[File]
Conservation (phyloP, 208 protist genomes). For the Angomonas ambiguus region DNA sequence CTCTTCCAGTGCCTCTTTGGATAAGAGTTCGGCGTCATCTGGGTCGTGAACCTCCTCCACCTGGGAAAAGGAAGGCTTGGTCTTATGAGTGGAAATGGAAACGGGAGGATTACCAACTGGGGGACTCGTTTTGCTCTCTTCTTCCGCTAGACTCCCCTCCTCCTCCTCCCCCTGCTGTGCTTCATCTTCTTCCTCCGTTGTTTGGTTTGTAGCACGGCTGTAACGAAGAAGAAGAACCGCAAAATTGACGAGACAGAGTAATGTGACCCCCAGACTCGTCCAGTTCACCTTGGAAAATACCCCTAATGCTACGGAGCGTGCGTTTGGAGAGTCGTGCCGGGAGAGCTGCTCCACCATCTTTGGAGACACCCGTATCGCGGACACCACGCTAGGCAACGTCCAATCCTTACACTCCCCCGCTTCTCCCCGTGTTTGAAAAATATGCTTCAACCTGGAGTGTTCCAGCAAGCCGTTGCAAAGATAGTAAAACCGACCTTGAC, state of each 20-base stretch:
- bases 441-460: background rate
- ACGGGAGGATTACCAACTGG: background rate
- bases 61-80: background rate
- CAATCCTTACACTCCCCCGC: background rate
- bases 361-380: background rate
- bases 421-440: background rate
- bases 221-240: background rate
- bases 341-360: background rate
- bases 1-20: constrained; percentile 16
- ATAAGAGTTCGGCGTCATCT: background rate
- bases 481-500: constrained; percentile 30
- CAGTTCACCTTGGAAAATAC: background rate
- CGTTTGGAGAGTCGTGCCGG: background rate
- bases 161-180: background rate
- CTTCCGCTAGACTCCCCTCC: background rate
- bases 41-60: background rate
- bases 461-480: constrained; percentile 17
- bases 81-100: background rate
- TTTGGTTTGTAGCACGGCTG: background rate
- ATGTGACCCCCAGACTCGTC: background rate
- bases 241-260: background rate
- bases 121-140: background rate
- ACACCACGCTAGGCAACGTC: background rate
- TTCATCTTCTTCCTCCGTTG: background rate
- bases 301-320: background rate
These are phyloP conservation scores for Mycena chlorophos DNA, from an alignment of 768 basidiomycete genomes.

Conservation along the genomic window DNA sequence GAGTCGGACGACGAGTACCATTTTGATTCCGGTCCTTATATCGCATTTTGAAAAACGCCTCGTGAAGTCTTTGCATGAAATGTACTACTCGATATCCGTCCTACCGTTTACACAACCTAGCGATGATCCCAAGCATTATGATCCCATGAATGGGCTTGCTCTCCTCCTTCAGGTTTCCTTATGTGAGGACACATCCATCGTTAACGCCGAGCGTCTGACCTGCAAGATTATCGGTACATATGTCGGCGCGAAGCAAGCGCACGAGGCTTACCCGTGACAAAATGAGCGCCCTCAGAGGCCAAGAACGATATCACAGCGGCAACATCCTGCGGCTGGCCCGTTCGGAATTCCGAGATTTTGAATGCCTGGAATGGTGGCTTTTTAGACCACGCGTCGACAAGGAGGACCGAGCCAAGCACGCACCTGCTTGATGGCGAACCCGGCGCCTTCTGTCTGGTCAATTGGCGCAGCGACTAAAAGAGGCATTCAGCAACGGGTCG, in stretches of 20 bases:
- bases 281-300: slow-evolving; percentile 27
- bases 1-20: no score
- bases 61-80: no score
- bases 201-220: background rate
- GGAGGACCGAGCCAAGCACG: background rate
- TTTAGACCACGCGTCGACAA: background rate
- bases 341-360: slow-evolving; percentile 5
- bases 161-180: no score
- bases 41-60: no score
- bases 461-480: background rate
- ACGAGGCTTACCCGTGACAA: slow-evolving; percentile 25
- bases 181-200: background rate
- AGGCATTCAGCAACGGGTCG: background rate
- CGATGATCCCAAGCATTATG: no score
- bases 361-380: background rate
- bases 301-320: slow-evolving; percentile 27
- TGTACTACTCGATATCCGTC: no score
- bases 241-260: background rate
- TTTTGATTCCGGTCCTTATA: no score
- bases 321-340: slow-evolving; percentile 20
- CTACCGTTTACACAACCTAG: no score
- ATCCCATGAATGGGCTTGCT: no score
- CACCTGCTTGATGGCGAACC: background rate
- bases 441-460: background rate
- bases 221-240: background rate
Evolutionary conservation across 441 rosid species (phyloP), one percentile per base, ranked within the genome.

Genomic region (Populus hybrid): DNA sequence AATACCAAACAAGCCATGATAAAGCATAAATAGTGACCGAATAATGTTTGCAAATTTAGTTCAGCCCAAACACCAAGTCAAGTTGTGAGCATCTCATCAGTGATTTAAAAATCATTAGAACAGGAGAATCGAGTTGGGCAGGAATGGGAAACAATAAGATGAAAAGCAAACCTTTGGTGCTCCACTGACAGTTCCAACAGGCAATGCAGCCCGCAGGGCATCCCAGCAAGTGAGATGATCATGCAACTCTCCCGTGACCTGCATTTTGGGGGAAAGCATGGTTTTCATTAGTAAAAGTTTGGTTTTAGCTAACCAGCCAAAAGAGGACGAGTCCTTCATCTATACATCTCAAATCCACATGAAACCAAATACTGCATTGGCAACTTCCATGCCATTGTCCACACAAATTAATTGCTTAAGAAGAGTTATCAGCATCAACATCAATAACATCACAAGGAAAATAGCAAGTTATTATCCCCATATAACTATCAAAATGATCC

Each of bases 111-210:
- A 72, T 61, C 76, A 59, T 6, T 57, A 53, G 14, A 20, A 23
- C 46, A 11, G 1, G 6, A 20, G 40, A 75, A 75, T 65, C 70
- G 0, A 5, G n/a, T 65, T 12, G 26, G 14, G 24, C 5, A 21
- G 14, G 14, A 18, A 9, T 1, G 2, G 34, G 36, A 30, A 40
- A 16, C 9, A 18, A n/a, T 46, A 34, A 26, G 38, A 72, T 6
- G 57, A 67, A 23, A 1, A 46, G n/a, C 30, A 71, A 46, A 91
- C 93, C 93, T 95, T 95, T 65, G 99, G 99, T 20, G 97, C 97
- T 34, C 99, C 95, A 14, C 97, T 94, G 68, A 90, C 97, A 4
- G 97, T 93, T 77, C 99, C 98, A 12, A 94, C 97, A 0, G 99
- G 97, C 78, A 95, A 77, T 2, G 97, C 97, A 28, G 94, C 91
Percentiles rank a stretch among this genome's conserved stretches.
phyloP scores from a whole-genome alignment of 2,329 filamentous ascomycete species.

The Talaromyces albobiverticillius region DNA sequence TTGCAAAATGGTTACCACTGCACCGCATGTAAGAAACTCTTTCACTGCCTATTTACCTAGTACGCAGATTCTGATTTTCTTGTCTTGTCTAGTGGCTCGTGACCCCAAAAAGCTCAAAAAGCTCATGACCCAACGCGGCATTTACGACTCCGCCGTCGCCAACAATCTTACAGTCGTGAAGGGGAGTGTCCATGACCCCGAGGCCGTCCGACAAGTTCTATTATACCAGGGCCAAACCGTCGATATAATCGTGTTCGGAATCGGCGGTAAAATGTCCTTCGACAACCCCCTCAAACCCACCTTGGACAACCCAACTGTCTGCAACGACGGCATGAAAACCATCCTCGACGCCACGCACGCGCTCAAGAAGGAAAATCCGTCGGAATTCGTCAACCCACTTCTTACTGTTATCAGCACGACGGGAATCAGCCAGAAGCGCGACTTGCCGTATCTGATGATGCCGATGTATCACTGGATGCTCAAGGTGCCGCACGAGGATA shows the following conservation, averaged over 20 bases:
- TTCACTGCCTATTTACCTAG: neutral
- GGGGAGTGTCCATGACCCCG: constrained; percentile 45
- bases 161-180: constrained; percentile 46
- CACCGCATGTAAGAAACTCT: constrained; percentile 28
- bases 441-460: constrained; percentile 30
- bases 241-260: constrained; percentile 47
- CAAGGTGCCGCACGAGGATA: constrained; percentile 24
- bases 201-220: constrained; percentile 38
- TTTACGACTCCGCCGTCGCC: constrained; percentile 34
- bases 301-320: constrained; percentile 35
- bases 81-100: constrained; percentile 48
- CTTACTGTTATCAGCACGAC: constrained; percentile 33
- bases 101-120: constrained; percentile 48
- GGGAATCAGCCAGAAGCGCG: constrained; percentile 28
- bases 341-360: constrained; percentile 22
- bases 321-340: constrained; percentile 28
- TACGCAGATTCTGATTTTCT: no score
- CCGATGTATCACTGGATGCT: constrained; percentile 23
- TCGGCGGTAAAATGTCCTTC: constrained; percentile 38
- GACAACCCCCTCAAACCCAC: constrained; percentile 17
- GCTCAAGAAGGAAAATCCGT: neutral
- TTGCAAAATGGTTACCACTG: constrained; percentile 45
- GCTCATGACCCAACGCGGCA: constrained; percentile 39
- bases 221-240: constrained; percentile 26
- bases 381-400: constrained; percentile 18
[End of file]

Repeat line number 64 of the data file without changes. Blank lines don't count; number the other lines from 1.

- T 34, C 99, C 95, A 14, C 97, T 94, G 68, A 90, C 97, A 4